How much activity should I be doing to stay healthy?
As Physical Therapists, we often focus our treatment sessions and education on how to address or manage pain, how to prevent or mitigate injury, and how to rehab after an injury or surgery. However, part of our role is also to educate the public on how movement and exercise can affect their health long term not only when it comes to preventing pain and injury to the musculoskeletal system, but keeping all systems healthy and preventing disease.
I recently read an article on the 2018 Physical Activity Guidelines for Americans, and thought it was important to share these recommendations. The recommendations are broken down in 4 different groups.
1) Adults Ages 18-64 years old - It is recommended that able-bodied adults move more and sit less in daily life. For substantial health benefits, they should engage in 150-300 minutes of moderate-intensity physical exercise, and 75 to 150 minutes of vigorous activity. These activities should be spread out throughout the week, and there may be some extra health benefits to going beyond the recommended amounts. Additionally, all adults should engage in strength training of all major muscle groups at least 2 times per week (no specific duration recommended).
2) Adults Ages 65 years and older - These recommendations are the same as the recommendations for 18-64 year olds, but they should also engage in multicomponent activities that include balance training for fall prevention. This means they should also be doing both aerobic and strengthening exercises as well (the activity should be relative to their current health and physical status).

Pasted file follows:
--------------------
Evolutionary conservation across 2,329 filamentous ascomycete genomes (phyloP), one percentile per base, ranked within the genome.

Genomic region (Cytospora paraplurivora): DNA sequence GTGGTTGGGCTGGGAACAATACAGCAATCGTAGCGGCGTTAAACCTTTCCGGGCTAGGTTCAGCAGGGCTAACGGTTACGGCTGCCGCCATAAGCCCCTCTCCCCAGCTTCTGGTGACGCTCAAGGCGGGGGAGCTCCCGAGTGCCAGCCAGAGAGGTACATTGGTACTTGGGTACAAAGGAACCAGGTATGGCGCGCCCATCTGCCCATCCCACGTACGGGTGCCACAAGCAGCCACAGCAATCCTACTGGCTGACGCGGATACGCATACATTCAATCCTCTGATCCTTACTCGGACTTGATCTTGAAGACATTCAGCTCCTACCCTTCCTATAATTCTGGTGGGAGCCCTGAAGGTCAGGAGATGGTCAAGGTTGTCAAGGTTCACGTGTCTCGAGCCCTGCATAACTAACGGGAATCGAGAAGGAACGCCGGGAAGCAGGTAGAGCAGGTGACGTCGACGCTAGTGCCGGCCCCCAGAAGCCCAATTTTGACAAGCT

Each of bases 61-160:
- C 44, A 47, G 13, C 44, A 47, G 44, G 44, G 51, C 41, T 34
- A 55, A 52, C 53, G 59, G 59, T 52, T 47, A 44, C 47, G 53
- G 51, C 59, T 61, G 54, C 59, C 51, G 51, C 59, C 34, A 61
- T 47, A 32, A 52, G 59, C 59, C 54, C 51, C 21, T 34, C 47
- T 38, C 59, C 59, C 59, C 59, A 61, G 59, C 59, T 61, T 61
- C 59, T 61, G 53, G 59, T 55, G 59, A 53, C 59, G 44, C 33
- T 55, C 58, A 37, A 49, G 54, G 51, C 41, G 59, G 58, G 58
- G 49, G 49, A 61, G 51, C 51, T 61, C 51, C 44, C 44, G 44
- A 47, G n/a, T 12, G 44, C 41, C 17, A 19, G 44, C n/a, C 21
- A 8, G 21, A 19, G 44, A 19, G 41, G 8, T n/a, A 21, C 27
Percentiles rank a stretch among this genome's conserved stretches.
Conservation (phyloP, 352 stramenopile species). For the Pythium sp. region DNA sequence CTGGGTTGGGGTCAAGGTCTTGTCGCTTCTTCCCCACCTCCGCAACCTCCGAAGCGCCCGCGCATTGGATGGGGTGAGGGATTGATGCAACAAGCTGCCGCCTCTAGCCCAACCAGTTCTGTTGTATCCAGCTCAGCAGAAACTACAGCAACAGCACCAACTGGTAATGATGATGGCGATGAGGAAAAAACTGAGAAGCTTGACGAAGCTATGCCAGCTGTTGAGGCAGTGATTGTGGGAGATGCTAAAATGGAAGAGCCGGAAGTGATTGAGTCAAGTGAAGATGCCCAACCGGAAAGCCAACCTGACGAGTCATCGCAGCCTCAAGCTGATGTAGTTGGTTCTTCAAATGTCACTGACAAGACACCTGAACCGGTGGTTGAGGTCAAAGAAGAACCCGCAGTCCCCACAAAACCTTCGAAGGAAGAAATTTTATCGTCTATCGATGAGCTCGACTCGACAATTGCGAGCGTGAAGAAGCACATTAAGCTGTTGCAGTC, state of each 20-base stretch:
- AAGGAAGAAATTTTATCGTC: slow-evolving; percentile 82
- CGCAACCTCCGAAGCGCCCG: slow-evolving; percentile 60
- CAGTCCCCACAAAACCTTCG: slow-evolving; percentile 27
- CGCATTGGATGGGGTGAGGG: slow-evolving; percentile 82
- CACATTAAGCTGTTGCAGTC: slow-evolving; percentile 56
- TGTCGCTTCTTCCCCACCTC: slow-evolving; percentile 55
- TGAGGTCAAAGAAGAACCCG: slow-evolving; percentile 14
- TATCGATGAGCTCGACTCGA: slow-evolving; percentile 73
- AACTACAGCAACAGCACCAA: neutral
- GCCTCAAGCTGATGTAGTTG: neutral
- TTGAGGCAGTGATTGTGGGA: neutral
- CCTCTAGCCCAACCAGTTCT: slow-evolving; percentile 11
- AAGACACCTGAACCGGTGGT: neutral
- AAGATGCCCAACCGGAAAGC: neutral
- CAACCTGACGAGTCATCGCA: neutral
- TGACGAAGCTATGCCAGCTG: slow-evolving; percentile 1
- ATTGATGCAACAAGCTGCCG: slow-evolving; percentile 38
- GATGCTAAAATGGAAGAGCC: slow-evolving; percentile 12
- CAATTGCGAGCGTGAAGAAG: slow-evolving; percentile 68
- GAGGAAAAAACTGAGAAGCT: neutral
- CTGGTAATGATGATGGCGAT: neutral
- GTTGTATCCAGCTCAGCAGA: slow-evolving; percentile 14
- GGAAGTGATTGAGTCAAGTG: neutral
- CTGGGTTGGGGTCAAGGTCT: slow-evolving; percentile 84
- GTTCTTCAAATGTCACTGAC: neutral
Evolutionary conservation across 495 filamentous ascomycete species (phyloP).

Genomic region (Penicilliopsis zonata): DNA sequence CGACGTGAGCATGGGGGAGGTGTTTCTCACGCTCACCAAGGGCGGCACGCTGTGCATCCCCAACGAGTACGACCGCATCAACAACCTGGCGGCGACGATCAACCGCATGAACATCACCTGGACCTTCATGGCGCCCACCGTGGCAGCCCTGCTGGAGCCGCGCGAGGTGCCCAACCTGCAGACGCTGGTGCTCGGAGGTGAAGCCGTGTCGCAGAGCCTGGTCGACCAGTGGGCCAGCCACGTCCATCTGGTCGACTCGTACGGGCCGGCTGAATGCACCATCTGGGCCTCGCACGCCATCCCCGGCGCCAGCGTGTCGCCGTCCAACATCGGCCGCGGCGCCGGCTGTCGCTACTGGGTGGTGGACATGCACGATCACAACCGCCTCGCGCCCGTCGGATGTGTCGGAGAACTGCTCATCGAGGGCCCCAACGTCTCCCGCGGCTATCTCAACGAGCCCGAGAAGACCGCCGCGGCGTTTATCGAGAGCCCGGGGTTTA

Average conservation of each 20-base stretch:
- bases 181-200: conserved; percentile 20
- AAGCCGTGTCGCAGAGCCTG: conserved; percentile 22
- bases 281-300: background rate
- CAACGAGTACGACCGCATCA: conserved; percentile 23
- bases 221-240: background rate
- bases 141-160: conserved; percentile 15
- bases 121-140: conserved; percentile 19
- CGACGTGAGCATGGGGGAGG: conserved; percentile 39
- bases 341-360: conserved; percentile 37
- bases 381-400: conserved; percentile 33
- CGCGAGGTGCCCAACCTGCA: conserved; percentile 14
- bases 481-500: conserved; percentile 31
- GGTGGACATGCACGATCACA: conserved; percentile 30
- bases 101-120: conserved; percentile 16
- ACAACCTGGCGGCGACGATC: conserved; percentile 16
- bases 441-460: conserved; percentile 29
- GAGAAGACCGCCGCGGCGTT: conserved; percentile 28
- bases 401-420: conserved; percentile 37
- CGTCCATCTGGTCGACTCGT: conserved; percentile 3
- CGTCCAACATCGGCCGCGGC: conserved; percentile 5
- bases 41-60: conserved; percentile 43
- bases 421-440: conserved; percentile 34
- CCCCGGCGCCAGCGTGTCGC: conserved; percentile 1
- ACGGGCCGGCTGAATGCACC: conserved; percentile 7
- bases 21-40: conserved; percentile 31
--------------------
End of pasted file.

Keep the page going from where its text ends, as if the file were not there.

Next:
3) Pregnancy and after giving birth - Women who are pregnant or postpartum (once released by a physician) should aim for at least 150 minutes of moderate physical activity per week. Women who regularly participate in vigorous activities prior to pregnancy can maintain these activities during and after their pregnancy. (I would also like to add that it is important to work with fitness professionals who understand the demands of pregnancy, and also proper modifications to make as pregnancy progresses. Additionally, I highly recommend seeing a Women's Health Physical Therapist postpartum, regardless of if you have a vaginal birth or cesarean).
4) Adults with chronic conditions or disabilities - adults with chronic conditions should consult a health care practitioner to ascertain their ability to do regular physical activity. If they are able, they should aim to meet the physical activity guidelines listed above (150-300 minutes of moderate-intensity physical exercise, and 75 to 150 minutes of vigorous exercise). If they cannot meet these guidelines, they should aim to be as physically active as possible.
There are many preventable diseases that Americans suffer from that can be managed or reversed with proper physical activity. Exercise should also never be viewed as an "all-or-nothing" thing - if you can't hit these guidelines, do what you can. Start with what you have the time and physical capacity for, and increase as you are able. Also consider lifestyle changes that are simple to make - sit less at work, go for a short walk at lunch, take the stairs, or park your car further away from the restaurant or store. All of these small changes add up and result in better physical health.
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